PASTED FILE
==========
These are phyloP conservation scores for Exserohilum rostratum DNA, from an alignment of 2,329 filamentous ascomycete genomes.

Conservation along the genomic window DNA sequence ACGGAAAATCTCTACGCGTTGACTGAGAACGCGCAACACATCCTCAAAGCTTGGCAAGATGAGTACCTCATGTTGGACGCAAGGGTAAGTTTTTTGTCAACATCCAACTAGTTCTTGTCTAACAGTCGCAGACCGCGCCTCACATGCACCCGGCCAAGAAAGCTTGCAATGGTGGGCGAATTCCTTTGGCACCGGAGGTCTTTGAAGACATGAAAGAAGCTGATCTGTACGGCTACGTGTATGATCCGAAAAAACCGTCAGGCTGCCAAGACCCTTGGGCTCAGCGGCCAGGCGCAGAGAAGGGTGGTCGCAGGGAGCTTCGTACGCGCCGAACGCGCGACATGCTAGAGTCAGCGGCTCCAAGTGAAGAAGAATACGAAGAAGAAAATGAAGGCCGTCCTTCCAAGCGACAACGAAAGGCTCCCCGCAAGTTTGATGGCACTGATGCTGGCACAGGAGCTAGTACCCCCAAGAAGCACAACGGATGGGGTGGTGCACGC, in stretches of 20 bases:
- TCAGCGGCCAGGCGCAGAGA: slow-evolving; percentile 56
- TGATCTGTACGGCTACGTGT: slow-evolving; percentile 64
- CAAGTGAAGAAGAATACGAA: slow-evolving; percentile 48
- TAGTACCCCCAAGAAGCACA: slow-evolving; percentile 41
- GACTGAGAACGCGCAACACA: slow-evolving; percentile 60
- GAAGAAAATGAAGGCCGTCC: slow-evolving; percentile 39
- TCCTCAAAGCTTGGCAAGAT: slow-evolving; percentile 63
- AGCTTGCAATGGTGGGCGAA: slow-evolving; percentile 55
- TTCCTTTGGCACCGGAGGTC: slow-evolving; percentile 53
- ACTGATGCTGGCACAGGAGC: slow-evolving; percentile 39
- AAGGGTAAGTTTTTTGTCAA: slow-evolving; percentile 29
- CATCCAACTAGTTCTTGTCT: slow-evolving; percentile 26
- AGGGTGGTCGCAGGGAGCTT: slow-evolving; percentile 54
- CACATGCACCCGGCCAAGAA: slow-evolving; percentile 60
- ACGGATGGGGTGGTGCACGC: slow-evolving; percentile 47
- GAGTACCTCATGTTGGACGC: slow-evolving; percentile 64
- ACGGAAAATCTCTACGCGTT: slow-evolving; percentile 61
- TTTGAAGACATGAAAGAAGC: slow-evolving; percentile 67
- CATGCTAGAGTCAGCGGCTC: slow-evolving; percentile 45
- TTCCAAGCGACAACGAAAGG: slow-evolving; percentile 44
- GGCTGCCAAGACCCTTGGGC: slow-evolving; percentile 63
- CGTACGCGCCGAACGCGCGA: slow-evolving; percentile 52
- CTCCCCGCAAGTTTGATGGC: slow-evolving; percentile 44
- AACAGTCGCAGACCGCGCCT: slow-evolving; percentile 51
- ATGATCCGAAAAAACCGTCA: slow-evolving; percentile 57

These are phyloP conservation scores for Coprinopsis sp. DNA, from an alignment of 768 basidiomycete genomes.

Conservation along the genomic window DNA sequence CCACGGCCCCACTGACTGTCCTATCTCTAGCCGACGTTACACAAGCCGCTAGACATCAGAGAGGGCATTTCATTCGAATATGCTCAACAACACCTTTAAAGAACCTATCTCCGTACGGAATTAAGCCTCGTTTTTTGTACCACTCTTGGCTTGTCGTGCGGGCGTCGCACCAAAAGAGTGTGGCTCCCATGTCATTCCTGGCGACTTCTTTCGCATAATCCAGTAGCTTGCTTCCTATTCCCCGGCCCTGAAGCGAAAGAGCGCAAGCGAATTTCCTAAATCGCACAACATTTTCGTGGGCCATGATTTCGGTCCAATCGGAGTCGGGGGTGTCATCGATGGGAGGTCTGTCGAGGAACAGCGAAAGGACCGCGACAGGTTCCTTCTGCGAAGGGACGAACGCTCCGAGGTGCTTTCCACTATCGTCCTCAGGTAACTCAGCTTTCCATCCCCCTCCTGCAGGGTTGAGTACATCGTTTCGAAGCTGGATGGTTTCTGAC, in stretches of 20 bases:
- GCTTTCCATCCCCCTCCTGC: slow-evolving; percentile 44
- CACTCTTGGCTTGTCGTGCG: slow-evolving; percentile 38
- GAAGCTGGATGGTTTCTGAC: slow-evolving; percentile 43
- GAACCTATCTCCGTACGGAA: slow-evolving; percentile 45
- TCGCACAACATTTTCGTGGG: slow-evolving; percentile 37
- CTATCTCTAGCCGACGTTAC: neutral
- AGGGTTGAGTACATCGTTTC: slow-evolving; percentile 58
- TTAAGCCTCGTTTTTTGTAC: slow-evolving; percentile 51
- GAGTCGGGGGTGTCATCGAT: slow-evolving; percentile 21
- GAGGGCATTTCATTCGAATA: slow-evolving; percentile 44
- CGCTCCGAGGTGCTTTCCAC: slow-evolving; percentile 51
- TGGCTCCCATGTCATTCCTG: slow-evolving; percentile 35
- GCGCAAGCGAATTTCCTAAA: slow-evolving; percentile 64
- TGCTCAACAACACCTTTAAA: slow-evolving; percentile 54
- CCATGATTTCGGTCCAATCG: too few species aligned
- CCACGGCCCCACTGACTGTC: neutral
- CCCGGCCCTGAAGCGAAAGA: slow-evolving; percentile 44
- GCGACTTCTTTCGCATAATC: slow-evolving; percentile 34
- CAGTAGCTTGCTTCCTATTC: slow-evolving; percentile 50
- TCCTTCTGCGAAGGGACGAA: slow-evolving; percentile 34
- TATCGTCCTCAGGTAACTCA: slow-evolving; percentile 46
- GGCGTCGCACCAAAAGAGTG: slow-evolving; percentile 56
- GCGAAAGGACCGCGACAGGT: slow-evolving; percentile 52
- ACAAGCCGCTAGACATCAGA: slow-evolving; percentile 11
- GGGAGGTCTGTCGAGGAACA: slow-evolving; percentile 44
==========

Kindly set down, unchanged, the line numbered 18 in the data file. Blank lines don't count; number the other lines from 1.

- GAGTACCTCATGTTGGACGC: slow-evolving; percentile 64